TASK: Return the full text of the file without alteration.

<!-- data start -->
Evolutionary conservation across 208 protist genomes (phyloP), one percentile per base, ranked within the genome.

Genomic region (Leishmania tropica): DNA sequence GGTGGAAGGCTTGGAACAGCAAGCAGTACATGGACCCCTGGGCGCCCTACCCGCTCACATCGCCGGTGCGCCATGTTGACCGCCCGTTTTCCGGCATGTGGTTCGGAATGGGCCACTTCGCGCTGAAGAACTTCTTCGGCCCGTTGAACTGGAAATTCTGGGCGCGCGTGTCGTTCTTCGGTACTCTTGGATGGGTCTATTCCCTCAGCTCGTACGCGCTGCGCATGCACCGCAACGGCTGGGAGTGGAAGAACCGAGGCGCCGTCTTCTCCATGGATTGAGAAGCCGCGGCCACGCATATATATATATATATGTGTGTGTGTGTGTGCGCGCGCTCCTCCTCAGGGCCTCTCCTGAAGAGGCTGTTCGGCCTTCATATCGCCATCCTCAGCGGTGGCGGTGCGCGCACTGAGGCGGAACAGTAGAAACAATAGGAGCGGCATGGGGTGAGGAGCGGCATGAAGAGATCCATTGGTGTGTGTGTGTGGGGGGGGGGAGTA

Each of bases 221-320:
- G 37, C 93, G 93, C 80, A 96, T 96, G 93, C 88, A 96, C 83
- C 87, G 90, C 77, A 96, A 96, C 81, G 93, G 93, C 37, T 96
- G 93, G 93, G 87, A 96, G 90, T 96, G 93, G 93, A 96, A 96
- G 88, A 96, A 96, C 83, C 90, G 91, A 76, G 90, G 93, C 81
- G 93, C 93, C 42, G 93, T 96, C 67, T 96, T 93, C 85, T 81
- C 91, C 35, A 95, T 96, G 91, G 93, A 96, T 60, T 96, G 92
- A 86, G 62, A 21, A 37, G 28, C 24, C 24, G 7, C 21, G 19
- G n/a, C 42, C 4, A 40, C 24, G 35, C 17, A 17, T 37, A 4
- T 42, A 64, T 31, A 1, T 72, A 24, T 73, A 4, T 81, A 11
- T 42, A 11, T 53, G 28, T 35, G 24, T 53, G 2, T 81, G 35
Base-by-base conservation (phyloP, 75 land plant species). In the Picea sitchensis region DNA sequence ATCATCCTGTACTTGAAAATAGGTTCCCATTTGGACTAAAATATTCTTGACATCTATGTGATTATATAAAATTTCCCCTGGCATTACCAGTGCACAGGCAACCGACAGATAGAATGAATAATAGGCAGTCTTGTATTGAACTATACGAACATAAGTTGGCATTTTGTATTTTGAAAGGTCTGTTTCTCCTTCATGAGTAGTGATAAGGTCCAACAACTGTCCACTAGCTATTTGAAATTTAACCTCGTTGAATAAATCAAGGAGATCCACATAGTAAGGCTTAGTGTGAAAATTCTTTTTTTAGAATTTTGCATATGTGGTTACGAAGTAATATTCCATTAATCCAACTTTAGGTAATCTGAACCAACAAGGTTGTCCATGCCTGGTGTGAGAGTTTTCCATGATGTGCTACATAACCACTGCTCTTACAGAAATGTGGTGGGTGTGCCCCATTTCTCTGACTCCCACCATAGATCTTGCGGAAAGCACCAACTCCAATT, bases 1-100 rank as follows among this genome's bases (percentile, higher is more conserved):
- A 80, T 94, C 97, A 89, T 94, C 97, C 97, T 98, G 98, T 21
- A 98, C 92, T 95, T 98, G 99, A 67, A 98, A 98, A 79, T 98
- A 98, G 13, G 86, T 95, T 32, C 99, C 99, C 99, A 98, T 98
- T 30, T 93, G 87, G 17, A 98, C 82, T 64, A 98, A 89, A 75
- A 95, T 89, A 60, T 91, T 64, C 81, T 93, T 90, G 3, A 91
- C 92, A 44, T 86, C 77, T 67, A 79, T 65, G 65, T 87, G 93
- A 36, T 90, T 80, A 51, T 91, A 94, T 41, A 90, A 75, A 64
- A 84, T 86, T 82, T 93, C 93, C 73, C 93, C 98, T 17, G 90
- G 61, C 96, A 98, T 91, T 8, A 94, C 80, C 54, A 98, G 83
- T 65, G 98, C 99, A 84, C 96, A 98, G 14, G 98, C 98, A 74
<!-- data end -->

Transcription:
Evolutionary conservation across 208 protist genomes (phyloP), one percentile per base, ranked within the genome.

Genomic region (Leishmania tropica): DNA sequence GGTGGAAGGCTTGGAACAGCAAGCAGTACATGGACCCCTGGGCGCCCTACCCGCTCACATCGCCGGTGCGCCATGTTGACCGCCCGTTTTCCGGCATGTGGTTCGGAATGGGCCACTTCGCGCTGAAGAACTTCTTCGGCCCGTTGAACTGGAAATTCTGGGCGCGCGTGTCGTTCTTCGGTACTCTTGGATGGGTCTATTCCCTCAGCTCGTACGCGCTGCGCATGCACCGCAACGGCTGGGAGTGGAAGAACCGAGGCGCCGTCTTCTCCATGGATTGAGAAGCCGCGGCCACGCATATATATATATATATGTGTGTGTGTGTGTGCGCGCGCTCCTCCTCAGGGCCTCTCCTGAAGAGGCTGTTCGGCCTTCATATCGCCATCCTCAGCGGTGGCGGTGCGCGCACTGAGGCGGAACAGTAGAAACAATAGGAGCGGCATGGGGTGAGGAGCGGCATGAAGAGATCCATTGGTGTGTGTGTGTGGGGGGGGGGAGTA

Each of bases 221-320:
- G 37, C 93, G 93, C 80, A 96, T 96, G 93, C 88, A 96, C 83
- C 87, G 90, C 77, A 96, A 96, C 81, G 93, G 93, C 37, T 96
- G 93, G 93, G 87, A 96, G 90, T 96, G 93, G 93, A 96, A 96
- G 88, A 96, A 96, C 83, C 90, G 91, A 76, G 90, G 93, C 81
- G 93, C 93, C 42, G 93, T 96, C 67, T 96, T 93, C 85, T 81
- C 91, C 35, A 95, T 96, G 91, G 93, A 96, T 60, T 96, G 92
- A 86, G 62, A 21, A 37, G 28, C 24, C 24, G 7, C 21, G 19
- G n/a, C 42, C 4, A 40, C 24, G 35, C 17, A 17, T 37, A 4
- T 42, A 64, T 31, A 1, T 72, A 24, T 73, A 4, T 81, A 11
- T 42, A 11, T 53, G 28, T 35, G 24, T 53, G 2, T 81, G 35
Base-by-base conservation (phyloP, 75 land plant species). In the Picea sitchensis region DNA sequence ATCATCCTGTACTTGAAAATAGGTTCCCATTTGGACTAAAATATTCTTGACATCTATGTGATTATATAAAATTTCCCCTGGCATTACCAGTGCACAGGCAACCGACAGATAGAATGAATAATAGGCAGTCTTGTATTGAACTATACGAACATAAGTTGGCATTTTGTATTTTGAAAGGTCTGTTTCTCCTTCATGAGTAGTGATAAGGTCCAACAACTGTCCACTAGCTATTTGAAATTTAACCTCGTTGAATAAATCAAGGAGATCCACATAGTAAGGCTTAGTGTGAAAATTCTTTTTTTAGAATTTTGCATATGTGGTTACGAAGTAATATTCCATTAATCCAACTTTAGGTAATCTGAACCAACAAGGTTGTCCATGCCTGGTGTGAGAGTTTTCCATGATGTGCTACATAACCACTGCTCTTACAGAAATGTGGTGGGTGTGCCCCATTTCTCTGACTCCCACCATAGATCTTGCGGAAAGCACCAACTCCAATT, bases 1-100 rank as follows among this genome's bases (percentile, higher is more conserved):
- A 80, T 94, C 97, A 89, T 94, C 97, C 97, T 98, G 98, T 21
- A 98, C 92, T 95, T 98, G 99, A 67, A 98, A 98, A 79, T 98
- A 98, G 13, G 86, T 95, T 32, C 99, C 99, C 99, A 98, T 98
- T 30, T 93, G 87, G 17, A 98, C 82, T 64, A 98, A 89, A 75
- A 95, T 89, A 60, T 91, T 64, C 81, T 93, T 90, G 3, A 91
- C 92, A 44, T 86, C 77, T 67, A 79, T 65, G 65, T 87, G 93
- A 36, T 90, T 80, A 51, T 91, A 94, T 41, A 90, A 75, A 64
- A 84, T 86, T 82, T 93, C 93, C 73, C 93, C 98, T 17, G 90
- G 61, C 96, A 98, T 91, T 8, A 94, C 80, C 54, A 98, G 83
- T 65, G 98, C 99, A 84, C 96, A 98, G 14, G 98, C 98, A 74